Now comes the rough stuff: Jesus says directly that he has not come to bring peace to the world, but rather a sword. This phrase has been used by Christians throughout history to justify all sorts of violence in the name of the Lord. There’s a singular message: being a person of faith is a fundamentally divisive act and will set you against the world. The world ultimately kills the Son of God, so we should not be surprised when we get some push back from that same world for daring to live a Gospel life. The ancient church wrestled with the demand to burn incense to the Emperor as a god, and concluded that you could not be a Christian and burn incense to Caesar. We have the exact same demand on us today, except now we are asked to burn incense for all sorts of modern false gods – prosperity, money, the modern church of the environment, and so on. How often do we succeed at refusing to burn that incense in our private lives, in our work lives? Quickly following this is a series of examples about what that coming sword of Christ means in practical terms to families: men set against their fathers, a daughter against her mother, your biggest foes will be those you are related to. You may have firsthand knowledge of this in your personal faith journey, when push comes to shove, do you opt to satisfy family, or to follow Jesus? Pastor Lance Pape commented on this text that, “Jesus is no champion of family values. He has kingdom values, and these are often not the same thing.” The clear message coming through Christ’s words is to ask, where is it that your heart dwells? Do you opt for your family over discipleship?

When I was attending military college there was a quotation from Admiral Nelson above the building where I took classes: “Duty is the great business of a sea officer. All private considerations must give way to it, regardless of how painful it may be.” Based on today’s Gospel, I can re-write that quote for a Christian: “Following Jesus is the great business of a Christian. All private considerations must give way to him, regardless of how painful it may be.”

The closing teaching: whoever does not take up the cross and follow Jesus is not worthy. This has been used to justify all sorts of reasons to stay in corrosive situations: a spouse in an abusive relationship; the bearing of a disease with courage…well, that’s just your cross. St Paul is instructive when he talks about the thorn in his side, Paul never refers to that thorn as his ‘cross to bear’ when he easily could claim that. The reason is this cross is nothing about bearing a burden, rather it is all about accepting the way of Christ in your life. The cross is not a burden, but rather an instrument of death: death of self, death of ambition, death of anything that distracts us from the truth of Jesus…it is only in acknowledging that we are lost that we may be found, and only in dying that we find true life.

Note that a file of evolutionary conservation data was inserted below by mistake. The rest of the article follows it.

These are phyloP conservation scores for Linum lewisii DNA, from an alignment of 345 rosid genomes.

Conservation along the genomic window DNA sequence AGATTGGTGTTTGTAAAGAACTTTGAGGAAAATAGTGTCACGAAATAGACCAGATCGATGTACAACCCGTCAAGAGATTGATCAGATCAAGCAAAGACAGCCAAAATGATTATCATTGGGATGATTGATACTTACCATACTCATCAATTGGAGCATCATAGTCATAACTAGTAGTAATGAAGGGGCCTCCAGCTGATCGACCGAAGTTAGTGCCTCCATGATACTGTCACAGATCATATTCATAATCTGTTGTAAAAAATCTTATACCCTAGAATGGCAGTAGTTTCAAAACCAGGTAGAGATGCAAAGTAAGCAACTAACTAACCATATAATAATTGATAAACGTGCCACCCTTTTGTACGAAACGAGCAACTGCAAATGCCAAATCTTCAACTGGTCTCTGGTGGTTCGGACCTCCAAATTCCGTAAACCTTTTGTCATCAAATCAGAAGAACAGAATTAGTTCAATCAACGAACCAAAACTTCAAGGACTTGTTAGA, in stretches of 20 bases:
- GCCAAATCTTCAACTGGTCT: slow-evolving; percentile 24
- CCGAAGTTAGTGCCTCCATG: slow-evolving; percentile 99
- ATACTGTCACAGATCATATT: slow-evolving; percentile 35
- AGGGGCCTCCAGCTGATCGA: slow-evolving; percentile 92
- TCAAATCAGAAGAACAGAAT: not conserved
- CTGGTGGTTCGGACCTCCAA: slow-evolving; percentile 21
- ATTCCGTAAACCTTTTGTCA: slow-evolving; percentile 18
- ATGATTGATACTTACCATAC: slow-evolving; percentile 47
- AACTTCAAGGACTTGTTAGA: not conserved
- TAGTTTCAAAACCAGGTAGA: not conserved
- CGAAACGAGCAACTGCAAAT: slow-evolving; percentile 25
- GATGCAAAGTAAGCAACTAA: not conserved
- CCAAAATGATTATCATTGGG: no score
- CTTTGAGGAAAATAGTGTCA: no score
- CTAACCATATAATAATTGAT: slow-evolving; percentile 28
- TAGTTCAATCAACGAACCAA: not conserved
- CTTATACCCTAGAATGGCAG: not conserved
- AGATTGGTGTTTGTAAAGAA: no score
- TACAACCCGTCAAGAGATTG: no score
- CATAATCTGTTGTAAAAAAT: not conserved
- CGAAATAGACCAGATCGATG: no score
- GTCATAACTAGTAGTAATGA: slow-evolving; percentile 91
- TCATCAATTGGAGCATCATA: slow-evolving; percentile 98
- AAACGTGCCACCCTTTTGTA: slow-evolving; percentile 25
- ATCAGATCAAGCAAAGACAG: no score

Jesus outlines for the disciples and for us the cost of choosing to follow him, and does so with his characteristic telling of the truth. How much will it cost? Everything. The coming of the Kingdom demands a radical reaction from us. As one commentator puts it, “The rebellion of the world against God expressed itself in the murder of the Son of God; the community that stands by the Son of God must be prepared to be the object of some hostility.” (Beasley Murray, Commentary on Mark 13, 51 paraphrased)

In fact the call of the Christian is not only to boldly live under the adversity the world focuses on them, but also to fully live into the call of Christ. That means not only being willing to love God more than your own family, it also means loving God more than your own life. The big challenge that we face, is that we love life far too much to easily give up on it, and so we grasp at what is before us today, when it is the eternal promise of tomorrow that is our rightful focus. The call of our Lord is not a call to prosperity, or a call to survival, and especially not a call to power in this world. If this isn’t the good news of Christ, then what is? The simple answer is love. The love of a father who sends his only son and the love of a Son who is prepared to die to put an end to death forevermore. Thanks be to God for that. Amen.


Immediately on the heels of this statement about fearing God, comes an assurance. The cheapest food sold in the market was the lowly sparrow, and Jesus notes that all of creation, including the sparrow, operates under the lordship of God. If God cares so much for these lowly creatures, how much more must he care for you? This is an important truth that counters one of the mantras that comes across frequently in parts of the modern environmental movement – that humans are, at best, an unnecessary burden on the planet, and at worst, a disease that should be eliminated. There is this idea in the environmental movement that humanity is somehow on the same value plane as everything else in the creation, “A rat is a pig is a dog is a boy. They’re all animals.” As Ingrid Newkirk once famously said. This text counters that directly – for part of our comfort in this message of fear, is that while we should fear God, that fear is informed by knowing that that same God values each of us infinitely. That message is not intended to justify our destructive abuse of the creation, for our task is to tend and care for the creation, but it does clearly establish where we sit in God’s understanding of the natural order.


Written by sameo416

June 21, 2014 at 8:36 pm

Posted in Uncategorized